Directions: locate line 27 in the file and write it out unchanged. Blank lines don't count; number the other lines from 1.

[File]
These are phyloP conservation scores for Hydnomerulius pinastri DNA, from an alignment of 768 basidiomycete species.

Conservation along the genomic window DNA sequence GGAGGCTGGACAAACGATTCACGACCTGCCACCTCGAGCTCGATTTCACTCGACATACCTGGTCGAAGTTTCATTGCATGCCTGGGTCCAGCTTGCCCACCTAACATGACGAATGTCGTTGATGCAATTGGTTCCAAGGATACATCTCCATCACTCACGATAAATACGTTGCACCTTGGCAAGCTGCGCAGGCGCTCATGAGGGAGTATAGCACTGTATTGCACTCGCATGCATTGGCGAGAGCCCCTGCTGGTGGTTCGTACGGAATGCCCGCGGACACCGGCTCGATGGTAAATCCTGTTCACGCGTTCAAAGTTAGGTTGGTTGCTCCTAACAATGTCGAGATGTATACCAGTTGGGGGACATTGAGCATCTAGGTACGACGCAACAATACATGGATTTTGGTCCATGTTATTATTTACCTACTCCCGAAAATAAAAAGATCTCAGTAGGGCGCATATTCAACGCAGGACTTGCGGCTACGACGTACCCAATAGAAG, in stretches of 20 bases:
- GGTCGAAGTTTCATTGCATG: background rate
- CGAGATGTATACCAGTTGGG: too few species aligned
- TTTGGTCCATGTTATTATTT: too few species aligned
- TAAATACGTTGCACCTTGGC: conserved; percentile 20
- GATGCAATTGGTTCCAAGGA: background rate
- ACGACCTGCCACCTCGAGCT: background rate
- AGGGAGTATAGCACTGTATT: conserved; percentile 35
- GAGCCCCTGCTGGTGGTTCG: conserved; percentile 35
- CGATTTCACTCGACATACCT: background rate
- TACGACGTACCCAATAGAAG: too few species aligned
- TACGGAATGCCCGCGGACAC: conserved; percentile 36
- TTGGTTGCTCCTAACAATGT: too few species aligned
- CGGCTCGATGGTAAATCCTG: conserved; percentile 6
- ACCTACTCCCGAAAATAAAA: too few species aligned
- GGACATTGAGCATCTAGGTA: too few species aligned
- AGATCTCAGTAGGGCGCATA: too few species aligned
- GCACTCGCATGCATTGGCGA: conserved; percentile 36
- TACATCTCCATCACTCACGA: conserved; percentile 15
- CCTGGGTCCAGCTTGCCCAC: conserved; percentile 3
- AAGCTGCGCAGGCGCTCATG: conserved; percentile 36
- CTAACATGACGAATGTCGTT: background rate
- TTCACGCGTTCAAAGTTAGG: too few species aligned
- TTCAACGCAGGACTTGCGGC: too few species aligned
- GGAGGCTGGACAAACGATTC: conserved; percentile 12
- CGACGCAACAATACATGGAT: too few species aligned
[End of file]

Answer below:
- CGACGCAACAATACATGGAT: too few species aligned